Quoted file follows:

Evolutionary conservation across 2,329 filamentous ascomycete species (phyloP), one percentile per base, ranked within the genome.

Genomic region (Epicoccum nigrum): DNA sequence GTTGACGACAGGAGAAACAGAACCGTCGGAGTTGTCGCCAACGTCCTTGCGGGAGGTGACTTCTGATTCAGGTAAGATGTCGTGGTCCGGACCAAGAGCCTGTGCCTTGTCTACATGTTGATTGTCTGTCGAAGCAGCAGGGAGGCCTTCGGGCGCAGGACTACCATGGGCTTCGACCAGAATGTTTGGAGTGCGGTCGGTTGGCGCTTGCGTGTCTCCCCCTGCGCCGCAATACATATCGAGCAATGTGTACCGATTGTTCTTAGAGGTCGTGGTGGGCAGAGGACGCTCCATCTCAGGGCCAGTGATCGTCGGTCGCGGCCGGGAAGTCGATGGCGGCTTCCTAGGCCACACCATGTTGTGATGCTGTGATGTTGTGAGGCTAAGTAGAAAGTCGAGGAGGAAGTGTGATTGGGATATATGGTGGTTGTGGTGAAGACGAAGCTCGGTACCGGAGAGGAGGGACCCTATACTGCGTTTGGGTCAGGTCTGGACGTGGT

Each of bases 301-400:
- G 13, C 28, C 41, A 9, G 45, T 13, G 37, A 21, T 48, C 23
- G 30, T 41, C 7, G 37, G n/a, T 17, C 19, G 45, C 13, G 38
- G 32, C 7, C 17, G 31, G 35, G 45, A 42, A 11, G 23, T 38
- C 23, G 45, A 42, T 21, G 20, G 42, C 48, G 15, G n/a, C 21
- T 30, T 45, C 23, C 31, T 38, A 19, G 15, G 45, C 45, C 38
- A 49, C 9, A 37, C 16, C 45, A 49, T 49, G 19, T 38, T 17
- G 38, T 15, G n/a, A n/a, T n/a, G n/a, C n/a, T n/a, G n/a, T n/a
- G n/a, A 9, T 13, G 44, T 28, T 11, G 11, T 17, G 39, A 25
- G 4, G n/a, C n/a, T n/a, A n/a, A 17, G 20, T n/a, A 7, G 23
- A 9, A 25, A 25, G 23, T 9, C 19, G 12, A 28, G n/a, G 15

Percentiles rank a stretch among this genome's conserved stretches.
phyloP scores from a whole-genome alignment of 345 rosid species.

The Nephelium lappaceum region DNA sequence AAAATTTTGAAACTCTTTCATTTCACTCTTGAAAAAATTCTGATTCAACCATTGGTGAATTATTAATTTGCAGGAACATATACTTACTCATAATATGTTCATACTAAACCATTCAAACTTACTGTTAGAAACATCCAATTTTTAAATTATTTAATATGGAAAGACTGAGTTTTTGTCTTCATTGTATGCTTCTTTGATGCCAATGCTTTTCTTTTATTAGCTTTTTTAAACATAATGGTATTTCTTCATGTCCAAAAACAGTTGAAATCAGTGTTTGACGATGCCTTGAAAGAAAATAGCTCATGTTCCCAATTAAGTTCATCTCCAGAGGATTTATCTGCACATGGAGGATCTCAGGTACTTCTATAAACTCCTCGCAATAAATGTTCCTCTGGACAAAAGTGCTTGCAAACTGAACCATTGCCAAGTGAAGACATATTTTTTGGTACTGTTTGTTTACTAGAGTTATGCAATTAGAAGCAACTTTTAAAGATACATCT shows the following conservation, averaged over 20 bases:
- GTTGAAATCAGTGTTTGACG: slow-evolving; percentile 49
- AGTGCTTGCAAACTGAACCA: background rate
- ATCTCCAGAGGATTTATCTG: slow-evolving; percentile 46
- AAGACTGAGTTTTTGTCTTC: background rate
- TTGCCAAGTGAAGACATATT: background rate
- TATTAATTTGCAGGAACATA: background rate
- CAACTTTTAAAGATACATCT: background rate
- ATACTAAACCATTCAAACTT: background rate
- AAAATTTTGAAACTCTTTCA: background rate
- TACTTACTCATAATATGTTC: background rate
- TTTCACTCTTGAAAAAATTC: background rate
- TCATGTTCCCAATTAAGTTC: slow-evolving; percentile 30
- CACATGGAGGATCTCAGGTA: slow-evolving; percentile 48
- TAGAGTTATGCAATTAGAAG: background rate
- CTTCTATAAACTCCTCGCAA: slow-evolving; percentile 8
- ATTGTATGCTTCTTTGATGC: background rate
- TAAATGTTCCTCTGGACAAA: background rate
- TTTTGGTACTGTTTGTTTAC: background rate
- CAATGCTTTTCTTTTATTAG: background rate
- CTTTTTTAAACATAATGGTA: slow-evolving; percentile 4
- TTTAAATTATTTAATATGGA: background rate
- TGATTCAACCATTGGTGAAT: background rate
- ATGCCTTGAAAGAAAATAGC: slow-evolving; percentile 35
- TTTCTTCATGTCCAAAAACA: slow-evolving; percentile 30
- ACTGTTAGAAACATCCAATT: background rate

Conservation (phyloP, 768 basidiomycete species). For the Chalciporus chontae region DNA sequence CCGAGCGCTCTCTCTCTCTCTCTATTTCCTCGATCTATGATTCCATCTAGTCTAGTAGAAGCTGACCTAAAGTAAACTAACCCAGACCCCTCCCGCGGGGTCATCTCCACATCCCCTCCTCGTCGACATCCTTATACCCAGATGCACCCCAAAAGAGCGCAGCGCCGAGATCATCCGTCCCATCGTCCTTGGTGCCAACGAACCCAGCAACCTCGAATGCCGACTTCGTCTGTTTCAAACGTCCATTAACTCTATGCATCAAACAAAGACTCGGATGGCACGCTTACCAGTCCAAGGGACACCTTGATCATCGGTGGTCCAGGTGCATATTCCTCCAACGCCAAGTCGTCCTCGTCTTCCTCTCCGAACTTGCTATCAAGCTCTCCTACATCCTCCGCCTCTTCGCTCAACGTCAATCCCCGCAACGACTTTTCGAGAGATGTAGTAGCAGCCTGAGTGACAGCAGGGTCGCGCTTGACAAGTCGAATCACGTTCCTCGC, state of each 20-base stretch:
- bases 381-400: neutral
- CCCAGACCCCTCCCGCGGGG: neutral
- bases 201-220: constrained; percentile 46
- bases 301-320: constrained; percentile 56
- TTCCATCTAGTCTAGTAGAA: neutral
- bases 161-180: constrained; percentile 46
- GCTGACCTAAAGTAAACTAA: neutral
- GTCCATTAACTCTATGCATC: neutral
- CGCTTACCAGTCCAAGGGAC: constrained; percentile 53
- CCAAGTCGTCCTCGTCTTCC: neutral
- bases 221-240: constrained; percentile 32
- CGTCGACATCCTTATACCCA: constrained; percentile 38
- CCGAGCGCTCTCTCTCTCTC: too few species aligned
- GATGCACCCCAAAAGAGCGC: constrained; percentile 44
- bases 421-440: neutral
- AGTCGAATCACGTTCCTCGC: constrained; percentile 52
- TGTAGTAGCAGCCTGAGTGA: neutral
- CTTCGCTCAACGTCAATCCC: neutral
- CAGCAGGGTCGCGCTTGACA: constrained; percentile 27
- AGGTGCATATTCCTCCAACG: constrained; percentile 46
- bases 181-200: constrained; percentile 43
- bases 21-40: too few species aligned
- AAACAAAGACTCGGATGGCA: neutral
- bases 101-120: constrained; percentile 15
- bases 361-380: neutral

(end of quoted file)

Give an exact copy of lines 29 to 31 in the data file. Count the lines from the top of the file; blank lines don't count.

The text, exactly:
- CACATGGAGGATCTCAGGTA: slow-evolving; percentile 48
- TAGAGTTATGCAATTAGAAG: background rate
- CTTCTATAAACTCCTCGCAA: slow-evolving; percentile 8